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  • MAP Asia Pacific Ltd

What Kind Of Exclusivity Are Chinese Luxury Consumers Really Looking For?

According to market research company NPD Group, Chinese luxury consumers spent over $12.29 billion on luxury goods worldwide in 2020, accounting for almost two-thirds of the industry’s growth that year despite the impact of COVID-19. For brands, the sheer influence of this market has reached such significant proportions that its needs can no longer be ignored.

The repatriation of Chinese luxury consumer spending due to travel restrictions has directly led to a surge in local consumption in China, which now accounts for 80 per cent of total luxury spending (it stood at 43 per cent in 2019). As the pandemic remains severe at a global level, outbound leisure travel is unlikely to make full recovery until the second quarter of 2023 at best, states a new study from consulting firm Oliver Wyman. This means that stores in China will likely be the primary purchasing channel for the vast majority of Chinese luxury shoppers until then.

Luxury brands are increasingly regarding China as a standalone market (and not as part of the “Asia” or “Asia-Pacific” region) as it is now comparable in terms of scale to established luxury markets like the US, Japan and France. As the Chinese market continues to come into its own, the divide between this market and other Western markets is growing and international luxury companies need to tailor their strategies to cater to China and its unique consumers.

Luca Solca, Senior Analyst at Berstein, once said: “If the Chinese sneeze, the luxury sector gets pneumonia.” As the Chinese market becomes increasingly important, top luxury maisons are ramping up their investments in China. But the vastly different social, cultural and commerce landscape continues to present a challenge to them – and the numerous social media gaffes made by luxury brands over the years attest to that. Clearly, there is still plenty of room for Western brands to improve on this front. Customers want to feel recognised and valued, and a brand’s initiatives in a market – from merchandising to marketing – are clear indications of that.

When “Exclusive” Is No Longer “Exclusive” Western festivals such as Thanksgiving and Christmas have started to lose their charm for Chinese consumers in recent years, and traditional Chinese festivals such as Lunar New Year, as well as shopping festivals such as Singles’ Day and 618, are starting to heavily shape the marketing calendar in China. This makes the marketing landscape in China very distinct from the West, and luxury brands have to design their marketing campaigns and product releases accordingly.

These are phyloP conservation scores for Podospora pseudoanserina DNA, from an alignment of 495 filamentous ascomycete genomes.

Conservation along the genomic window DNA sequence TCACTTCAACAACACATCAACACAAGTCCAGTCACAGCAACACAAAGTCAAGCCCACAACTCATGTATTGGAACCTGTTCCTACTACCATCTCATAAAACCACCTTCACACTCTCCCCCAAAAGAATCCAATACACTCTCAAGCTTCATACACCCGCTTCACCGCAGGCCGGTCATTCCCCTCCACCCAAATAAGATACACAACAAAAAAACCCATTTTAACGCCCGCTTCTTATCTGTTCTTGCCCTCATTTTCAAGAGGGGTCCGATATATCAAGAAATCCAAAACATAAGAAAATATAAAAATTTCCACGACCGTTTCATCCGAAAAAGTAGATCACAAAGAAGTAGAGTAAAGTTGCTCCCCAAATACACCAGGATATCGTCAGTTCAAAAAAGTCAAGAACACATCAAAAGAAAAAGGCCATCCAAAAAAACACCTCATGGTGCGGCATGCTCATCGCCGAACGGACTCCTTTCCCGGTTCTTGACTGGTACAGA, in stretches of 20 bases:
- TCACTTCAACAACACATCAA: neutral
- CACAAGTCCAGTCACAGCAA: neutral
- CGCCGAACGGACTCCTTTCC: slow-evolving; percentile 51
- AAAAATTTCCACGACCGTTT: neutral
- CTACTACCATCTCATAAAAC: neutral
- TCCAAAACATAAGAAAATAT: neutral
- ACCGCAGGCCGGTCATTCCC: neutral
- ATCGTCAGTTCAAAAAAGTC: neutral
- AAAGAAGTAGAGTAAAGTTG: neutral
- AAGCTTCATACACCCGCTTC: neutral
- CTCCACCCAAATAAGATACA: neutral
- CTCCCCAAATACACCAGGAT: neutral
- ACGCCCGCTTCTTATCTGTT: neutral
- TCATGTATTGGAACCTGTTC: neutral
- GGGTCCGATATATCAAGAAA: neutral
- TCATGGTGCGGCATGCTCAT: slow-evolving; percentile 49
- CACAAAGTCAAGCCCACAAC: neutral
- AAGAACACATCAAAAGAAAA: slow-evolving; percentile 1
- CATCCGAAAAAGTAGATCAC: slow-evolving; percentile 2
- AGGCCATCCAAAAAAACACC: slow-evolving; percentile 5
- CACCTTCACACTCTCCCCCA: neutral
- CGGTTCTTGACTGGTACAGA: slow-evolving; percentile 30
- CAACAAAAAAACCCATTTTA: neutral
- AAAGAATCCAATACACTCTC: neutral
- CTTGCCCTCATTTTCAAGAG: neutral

Back when international luxury brands were still the early stages of their development in China, they tended to take a global – or in other words, “Western” – approach to marketing, says Iris Chan, Partner & Head of International Client Development at DLG (Digital Luxury Group). Global product lines and collections often took a longer time to find their way to the market, and in some cases, didn't make it to China at all. But as the market grew more mature and consumers more demanding, brands not only made it a point to ensure global releases made it to China in a timely manner, but also started thinking about market exclusives. “Launching China exclusive editions offers uniqueness among familiar products and a sense of urgency to purchase given the limited production runs. It also serves to address the burgeoning and more complex needs and preferences of Chinese luxury consumers,” she adds.

However, this practice has hit a snag in China of late. Consumer appetites have been diluted by a range of similar “Chinese” collections; and at the same time, the over-simplification of Chinese culture and preferences by some Western brands is starting to come under scrutiny. Balenciaga drew flak for its “tasteless” limited edition Hourglass bags that featured the Chinese characters for “I Love You” in a stylised scrawl during last year’s Qixi festival; Burberry’s 2021 Chinese New Year campaign showcasing a live ox in reference to the zodiac animal was deemed by netizens as “absurd”; and Gucci’s Doraemon collection for Chinese New Year this year was met with mixed reactions in the market.



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